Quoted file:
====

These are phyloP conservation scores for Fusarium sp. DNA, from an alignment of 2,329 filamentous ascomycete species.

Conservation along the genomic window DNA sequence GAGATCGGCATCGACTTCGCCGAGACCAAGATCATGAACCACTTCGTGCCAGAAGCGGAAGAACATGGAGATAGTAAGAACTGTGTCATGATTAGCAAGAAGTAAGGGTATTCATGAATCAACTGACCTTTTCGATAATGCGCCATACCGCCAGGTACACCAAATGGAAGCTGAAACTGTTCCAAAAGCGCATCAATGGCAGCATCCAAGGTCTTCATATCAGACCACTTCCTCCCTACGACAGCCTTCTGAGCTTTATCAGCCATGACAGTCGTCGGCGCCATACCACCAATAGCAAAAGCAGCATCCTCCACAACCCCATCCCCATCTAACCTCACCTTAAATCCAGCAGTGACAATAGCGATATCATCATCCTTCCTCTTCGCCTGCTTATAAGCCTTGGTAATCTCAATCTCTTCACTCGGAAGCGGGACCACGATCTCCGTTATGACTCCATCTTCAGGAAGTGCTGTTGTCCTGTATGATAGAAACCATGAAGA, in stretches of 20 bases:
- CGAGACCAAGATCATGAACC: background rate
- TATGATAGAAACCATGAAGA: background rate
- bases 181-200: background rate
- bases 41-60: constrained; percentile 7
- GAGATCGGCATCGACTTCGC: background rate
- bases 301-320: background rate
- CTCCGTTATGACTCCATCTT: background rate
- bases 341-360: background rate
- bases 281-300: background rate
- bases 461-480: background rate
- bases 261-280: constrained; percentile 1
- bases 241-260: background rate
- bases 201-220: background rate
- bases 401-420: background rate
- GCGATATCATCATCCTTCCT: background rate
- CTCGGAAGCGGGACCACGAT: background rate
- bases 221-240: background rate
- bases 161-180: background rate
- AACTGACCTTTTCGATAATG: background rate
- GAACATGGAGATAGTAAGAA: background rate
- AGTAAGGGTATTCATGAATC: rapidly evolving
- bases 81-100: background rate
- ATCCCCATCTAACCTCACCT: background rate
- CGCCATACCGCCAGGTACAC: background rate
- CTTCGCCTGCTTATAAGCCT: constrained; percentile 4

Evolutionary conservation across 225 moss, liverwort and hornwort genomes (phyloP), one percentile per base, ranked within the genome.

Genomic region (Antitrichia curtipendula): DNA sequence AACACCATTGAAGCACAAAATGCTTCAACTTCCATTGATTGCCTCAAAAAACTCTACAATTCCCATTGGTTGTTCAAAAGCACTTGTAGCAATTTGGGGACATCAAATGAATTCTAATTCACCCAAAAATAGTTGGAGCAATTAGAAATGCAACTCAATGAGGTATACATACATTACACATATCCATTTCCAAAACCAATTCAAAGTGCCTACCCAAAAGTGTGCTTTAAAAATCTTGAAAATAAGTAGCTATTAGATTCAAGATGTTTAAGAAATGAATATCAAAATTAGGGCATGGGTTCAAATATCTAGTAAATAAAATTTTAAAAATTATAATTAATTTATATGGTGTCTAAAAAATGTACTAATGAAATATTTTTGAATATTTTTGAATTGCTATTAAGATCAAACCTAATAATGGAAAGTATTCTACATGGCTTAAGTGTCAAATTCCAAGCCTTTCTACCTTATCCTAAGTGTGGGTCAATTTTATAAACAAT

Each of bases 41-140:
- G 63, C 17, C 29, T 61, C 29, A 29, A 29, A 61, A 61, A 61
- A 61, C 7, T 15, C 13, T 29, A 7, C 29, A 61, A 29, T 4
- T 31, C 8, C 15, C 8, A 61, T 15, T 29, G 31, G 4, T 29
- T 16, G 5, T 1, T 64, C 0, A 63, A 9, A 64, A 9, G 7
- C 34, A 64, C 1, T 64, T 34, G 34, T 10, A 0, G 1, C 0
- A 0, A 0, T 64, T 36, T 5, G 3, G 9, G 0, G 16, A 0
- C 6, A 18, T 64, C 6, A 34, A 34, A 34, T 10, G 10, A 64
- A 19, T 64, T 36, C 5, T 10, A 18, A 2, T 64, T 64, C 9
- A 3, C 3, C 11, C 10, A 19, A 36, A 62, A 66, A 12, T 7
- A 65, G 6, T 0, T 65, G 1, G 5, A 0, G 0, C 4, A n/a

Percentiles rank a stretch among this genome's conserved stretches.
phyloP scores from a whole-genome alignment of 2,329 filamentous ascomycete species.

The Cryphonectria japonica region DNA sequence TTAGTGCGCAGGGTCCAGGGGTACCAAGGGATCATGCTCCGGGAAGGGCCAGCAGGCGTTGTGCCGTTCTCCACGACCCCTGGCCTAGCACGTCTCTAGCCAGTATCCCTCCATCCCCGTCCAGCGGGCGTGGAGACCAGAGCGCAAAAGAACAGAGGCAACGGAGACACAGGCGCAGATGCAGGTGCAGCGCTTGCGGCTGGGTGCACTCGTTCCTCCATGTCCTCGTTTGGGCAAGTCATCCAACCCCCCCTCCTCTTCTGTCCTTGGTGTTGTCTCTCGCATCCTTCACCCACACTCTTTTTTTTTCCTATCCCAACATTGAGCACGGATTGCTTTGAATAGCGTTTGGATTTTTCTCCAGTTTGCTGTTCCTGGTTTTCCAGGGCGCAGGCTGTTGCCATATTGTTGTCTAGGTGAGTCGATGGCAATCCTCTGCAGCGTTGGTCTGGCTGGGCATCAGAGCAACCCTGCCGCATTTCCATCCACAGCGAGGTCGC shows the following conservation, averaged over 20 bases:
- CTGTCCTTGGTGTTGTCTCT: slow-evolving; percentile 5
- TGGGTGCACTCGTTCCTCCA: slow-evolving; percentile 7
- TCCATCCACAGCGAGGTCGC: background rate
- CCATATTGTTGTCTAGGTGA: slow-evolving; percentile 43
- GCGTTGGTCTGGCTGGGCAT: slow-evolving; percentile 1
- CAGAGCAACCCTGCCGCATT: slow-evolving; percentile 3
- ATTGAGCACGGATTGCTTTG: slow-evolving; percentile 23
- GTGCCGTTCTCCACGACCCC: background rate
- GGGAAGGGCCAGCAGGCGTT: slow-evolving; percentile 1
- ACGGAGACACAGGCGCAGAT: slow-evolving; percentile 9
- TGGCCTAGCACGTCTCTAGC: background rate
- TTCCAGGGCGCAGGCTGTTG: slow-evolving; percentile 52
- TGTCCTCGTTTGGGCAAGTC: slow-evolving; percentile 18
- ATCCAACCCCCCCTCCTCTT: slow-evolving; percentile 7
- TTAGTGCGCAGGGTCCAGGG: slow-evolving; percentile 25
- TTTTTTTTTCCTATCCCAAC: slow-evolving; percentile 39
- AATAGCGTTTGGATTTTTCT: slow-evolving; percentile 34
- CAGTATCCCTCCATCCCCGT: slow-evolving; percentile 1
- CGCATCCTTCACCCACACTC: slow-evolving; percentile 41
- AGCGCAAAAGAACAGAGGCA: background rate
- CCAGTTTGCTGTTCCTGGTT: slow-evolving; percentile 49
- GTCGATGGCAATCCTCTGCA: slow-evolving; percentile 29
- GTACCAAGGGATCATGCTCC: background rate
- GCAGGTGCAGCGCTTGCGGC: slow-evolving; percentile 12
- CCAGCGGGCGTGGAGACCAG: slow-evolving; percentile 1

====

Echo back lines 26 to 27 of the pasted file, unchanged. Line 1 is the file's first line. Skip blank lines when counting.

- CGCCATACCGCCAGGTACAC: background rate
- CTTCGCCTGCTTATAAGCCT: constrained; percentile 4